Protestors in front of the Supreme Court on Dec. 7.
Protestors were out in force in front of the Supreme Court as it heard arguments for Moore v. Harper. Photo: Drew Angerer/Getty Images

The Supreme Court takes on a crucial voting rights case

The case concerns whether to adopt a controversial legal theory that would drastically change the makeup of voting in this country.


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As 2022 comes to a conclusion, the Supreme Court has been taking on many important cases that vary across the spectrum of topics. One in particular being tackled on Dec. 7 concerns voting rights and more importantly, a theory that would completely change the makeup of how voting is done in federal elections and the power state legislatures would have in the process. 

On Wednesday, Dec. 7, the Supreme Court heard arguments about whether the country should enact a legal theory known as the “Independent State Legislature” theory, that would provide state legislatures vast and to a great degree, unrestrained power over many of the election rules we have, one of which involves drawing congressional maps corrupted by partisan gerrymandering.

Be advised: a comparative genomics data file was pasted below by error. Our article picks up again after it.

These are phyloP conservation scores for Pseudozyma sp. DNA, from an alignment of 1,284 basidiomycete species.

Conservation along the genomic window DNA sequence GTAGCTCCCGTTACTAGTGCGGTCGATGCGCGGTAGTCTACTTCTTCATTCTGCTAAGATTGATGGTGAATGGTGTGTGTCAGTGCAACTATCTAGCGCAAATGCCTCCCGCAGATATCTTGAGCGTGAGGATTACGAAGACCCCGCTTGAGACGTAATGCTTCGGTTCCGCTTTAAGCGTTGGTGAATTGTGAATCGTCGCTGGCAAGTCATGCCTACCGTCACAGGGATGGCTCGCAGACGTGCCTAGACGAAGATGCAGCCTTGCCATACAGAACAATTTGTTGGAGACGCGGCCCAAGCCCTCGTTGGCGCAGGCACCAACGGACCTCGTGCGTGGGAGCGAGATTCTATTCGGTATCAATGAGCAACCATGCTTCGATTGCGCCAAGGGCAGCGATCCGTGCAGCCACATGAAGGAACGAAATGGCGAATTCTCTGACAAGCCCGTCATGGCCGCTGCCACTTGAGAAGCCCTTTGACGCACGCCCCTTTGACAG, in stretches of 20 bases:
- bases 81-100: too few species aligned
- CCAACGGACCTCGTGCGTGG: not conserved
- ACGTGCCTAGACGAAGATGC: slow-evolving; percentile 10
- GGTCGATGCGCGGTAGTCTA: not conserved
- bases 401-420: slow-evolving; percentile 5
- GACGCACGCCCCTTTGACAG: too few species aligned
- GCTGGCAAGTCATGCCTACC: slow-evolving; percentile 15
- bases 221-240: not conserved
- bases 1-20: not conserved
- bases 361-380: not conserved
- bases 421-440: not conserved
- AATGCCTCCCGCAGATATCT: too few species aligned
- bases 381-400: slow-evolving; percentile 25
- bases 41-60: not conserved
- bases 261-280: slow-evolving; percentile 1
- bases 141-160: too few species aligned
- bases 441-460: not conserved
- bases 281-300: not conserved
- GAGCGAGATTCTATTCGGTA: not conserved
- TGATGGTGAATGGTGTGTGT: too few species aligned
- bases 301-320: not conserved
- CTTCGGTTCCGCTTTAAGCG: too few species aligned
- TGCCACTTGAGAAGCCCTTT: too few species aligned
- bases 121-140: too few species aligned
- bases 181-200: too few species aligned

The theory would cause a lot of different implications in regards to voting, with one of them being that no part or affiliation of a state government can change a legislature’s activity or movements on federal elections. 

State supreme courts would not be able to require state laws to comply and bend to state constitutions, state governors could not use their veto power to shut down bills concerning federal elections, election administrators would not be able to issue rulings that would modify legislative enactments, and that voters could not construct independent redistricting commissions to tackle gerrymandering.

If adopted, a much more aggressive version of the theory would stop state courts from voicing their opinions over arguments concerning anything from last minute polling place changes, voter ID and jeopardize voter-passed legislations such as independent redistricting commissions.

The Independent State Legislature Theory stems from a piece of the Constitution’s Elections Clause that reads: “The times, places and manner of holding elections for senators and representatives, shall be prescribed in each state by the legislature thereof.”

Questions are also being raised about how adopting the theory could influence the rules regarding selection of presidential electors. Many legal experts have expressed that they do not believe this particular case will have any consequences, if any at all, on future presidential elections, including the one in two years. 

Wednesday’s case – Moore v. Harper, No. 21-1271 – will examine a rejected voting map drawn up by the North Carolina Legislature because of its alleged partisan gerrymander by the state’s Supreme Court. 

The state court also refused the argument that they were not able to review the actions of the state legislature. They argued that adopting such a theory would be “repugnant to the sovereignty of states, the authority of state constitutions and the independence of state courts, and would produce absurd and dangerous consequences.”